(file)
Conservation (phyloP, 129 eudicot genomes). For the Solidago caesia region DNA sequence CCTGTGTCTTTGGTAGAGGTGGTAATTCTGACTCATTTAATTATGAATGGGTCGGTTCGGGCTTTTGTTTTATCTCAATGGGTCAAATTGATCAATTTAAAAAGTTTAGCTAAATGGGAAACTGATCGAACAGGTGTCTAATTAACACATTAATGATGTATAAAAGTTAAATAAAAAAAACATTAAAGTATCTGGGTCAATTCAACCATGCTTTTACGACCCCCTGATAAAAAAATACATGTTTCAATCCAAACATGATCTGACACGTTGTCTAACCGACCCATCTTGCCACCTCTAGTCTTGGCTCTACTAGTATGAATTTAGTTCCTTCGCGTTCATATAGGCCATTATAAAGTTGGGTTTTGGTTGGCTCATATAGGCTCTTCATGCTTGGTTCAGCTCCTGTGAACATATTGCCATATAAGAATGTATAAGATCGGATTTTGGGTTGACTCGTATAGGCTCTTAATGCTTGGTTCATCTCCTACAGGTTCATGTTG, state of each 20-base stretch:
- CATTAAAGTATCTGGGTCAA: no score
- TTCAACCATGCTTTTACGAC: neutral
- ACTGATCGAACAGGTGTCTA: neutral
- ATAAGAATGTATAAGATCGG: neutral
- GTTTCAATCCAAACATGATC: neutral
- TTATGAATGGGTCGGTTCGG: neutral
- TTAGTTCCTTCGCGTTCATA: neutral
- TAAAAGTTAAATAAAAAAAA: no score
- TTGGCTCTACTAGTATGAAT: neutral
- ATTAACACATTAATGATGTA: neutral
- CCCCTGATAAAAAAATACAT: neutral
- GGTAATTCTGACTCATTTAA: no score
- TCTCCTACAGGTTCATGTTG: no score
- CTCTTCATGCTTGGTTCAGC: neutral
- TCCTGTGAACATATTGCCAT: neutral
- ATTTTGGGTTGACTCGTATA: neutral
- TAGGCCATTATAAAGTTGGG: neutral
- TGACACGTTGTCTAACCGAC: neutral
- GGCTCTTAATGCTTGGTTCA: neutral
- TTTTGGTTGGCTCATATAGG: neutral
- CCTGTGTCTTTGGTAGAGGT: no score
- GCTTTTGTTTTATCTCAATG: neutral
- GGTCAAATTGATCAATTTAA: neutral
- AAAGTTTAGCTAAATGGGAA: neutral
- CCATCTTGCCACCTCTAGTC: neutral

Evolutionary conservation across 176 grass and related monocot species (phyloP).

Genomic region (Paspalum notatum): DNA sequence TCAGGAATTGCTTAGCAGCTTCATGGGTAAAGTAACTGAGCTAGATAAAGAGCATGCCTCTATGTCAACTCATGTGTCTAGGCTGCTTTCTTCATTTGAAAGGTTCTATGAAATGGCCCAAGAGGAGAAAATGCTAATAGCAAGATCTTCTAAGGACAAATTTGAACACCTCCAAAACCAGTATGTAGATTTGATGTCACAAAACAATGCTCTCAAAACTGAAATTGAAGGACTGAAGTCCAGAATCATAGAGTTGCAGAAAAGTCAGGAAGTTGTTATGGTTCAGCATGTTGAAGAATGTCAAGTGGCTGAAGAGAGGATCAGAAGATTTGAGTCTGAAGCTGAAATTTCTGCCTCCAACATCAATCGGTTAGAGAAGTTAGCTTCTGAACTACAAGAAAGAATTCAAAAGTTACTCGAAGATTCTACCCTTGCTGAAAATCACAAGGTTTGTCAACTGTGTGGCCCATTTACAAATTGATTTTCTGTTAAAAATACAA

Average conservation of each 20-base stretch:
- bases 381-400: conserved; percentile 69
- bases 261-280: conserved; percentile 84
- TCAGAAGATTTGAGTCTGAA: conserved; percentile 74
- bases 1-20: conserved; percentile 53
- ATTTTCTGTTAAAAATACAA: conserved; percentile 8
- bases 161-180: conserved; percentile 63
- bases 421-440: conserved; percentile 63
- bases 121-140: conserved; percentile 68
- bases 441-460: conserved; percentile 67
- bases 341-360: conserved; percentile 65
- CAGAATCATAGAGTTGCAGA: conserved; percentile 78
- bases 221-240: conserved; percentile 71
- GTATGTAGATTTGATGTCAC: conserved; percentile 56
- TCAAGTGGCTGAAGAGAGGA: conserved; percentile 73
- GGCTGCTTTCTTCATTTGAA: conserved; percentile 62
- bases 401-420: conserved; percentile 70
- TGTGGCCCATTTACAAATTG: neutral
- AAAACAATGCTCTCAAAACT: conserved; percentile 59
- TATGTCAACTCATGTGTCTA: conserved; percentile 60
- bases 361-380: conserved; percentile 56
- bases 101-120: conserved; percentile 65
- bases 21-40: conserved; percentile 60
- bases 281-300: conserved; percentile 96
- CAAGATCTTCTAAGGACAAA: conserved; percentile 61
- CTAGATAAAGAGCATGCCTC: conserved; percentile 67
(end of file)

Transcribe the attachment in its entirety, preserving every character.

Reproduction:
Conservation (phyloP, 129 eudicot genomes). For the Solidago caesia region DNA sequence CCTGTGTCTTTGGTAGAGGTGGTAATTCTGACTCATTTAATTATGAATGGGTCGGTTCGGGCTTTTGTTTTATCTCAATGGGTCAAATTGATCAATTTAAAAAGTTTAGCTAAATGGGAAACTGATCGAACAGGTGTCTAATTAACACATTAATGATGTATAAAAGTTAAATAAAAAAAACATTAAAGTATCTGGGTCAATTCAACCATGCTTTTACGACCCCCTGATAAAAAAATACATGTTTCAATCCAAACATGATCTGACACGTTGTCTAACCGACCCATCTTGCCACCTCTAGTCTTGGCTCTACTAGTATGAATTTAGTTCCTTCGCGTTCATATAGGCCATTATAAAGTTGGGTTTTGGTTGGCTCATATAGGCTCTTCATGCTTGGTTCAGCTCCTGTGAACATATTGCCATATAAGAATGTATAAGATCGGATTTTGGGTTGACTCGTATAGGCTCTTAATGCTTGGTTCATCTCCTACAGGTTCATGTTG, state of each 20-base stretch:
- CATTAAAGTATCTGGGTCAA: no score
- TTCAACCATGCTTTTACGAC: neutral
- ACTGATCGAACAGGTGTCTA: neutral
- ATAAGAATGTATAAGATCGG: neutral
- GTTTCAATCCAAACATGATC: neutral
- TTATGAATGGGTCGGTTCGG: neutral
- TTAGTTCCTTCGCGTTCATA: neutral
- TAAAAGTTAAATAAAAAAAA: no score
- TTGGCTCTACTAGTATGAAT: neutral
- ATTAACACATTAATGATGTA: neutral
- CCCCTGATAAAAAAATACAT: neutral
- GGTAATTCTGACTCATTTAA: no score
- TCTCCTACAGGTTCATGTTG: no score
- CTCTTCATGCTTGGTTCAGC: neutral
- TCCTGTGAACATATTGCCAT: neutral
- ATTTTGGGTTGACTCGTATA: neutral
- TAGGCCATTATAAAGTTGGG: neutral
- TGACACGTTGTCTAACCGAC: neutral
- GGCTCTTAATGCTTGGTTCA: neutral
- TTTTGGTTGGCTCATATAGG: neutral
- CCTGTGTCTTTGGTAGAGGT: no score
- GCTTTTGTTTTATCTCAATG: neutral
- GGTCAAATTGATCAATTTAA: neutral
- AAAGTTTAGCTAAATGGGAA: neutral
- CCATCTTGCCACCTCTAGTC: neutral

Evolutionary conservation across 176 grass and related monocot species (phyloP).

Genomic region (Paspalum notatum): DNA sequence TCAGGAATTGCTTAGCAGCTTCATGGGTAAAGTAACTGAGCTAGATAAAGAGCATGCCTCTATGTCAACTCATGTGTCTAGGCTGCTTTCTTCATTTGAAAGGTTCTATGAAATGGCCCAAGAGGAGAAAATGCTAATAGCAAGATCTTCTAAGGACAAATTTGAACACCTCCAAAACCAGTATGTAGATTTGATGTCACAAAACAATGCTCTCAAAACTGAAATTGAAGGACTGAAGTCCAGAATCATAGAGTTGCAGAAAAGTCAGGAAGTTGTTATGGTTCAGCATGTTGAAGAATGTCAAGTGGCTGAAGAGAGGATCAGAAGATTTGAGTCTGAAGCTGAAATTTCTGCCTCCAACATCAATCGGTTAGAGAAGTTAGCTTCTGAACTACAAGAAAGAATTCAAAAGTTACTCGAAGATTCTACCCTTGCTGAAAATCACAAGGTTTGTCAACTGTGTGGCCCATTTACAAATTGATTTTCTGTTAAAAATACAA

Average conservation of each 20-base stretch:
- bases 381-400: conserved; percentile 69
- bases 261-280: conserved; percentile 84
- TCAGAAGATTTGAGTCTGAA: conserved; percentile 74
- bases 1-20: conserved; percentile 53
- ATTTTCTGTTAAAAATACAA: conserved; percentile 8
- bases 161-180: conserved; percentile 63
- bases 421-440: conserved; percentile 63
- bases 121-140: conserved; percentile 68
- bases 441-460: conserved; percentile 67
- bases 341-360: conserved; percentile 65
- CAGAATCATAGAGTTGCAGA: conserved; percentile 78
- bases 221-240: conserved; percentile 71
- GTATGTAGATTTGATGTCAC: conserved; percentile 56
- TCAAGTGGCTGAAGAGAGGA: conserved; percentile 73
- GGCTGCTTTCTTCATTTGAA: conserved; percentile 62
- bases 401-420: conserved; percentile 70
- TGTGGCCCATTTACAAATTG: neutral
- AAAACAATGCTCTCAAAACT: conserved; percentile 59
- TATGTCAACTCATGTGTCTA: conserved; percentile 60
- bases 361-380: conserved; percentile 56
- bases 101-120: conserved; percentile 65
- bases 21-40: conserved; percentile 60
- bases 281-300: conserved; percentile 96
- CAAGATCTTCTAAGGACAAA: conserved; percentile 61
- CTAGATAAAGAGCATGCCTC: conserved; percentile 67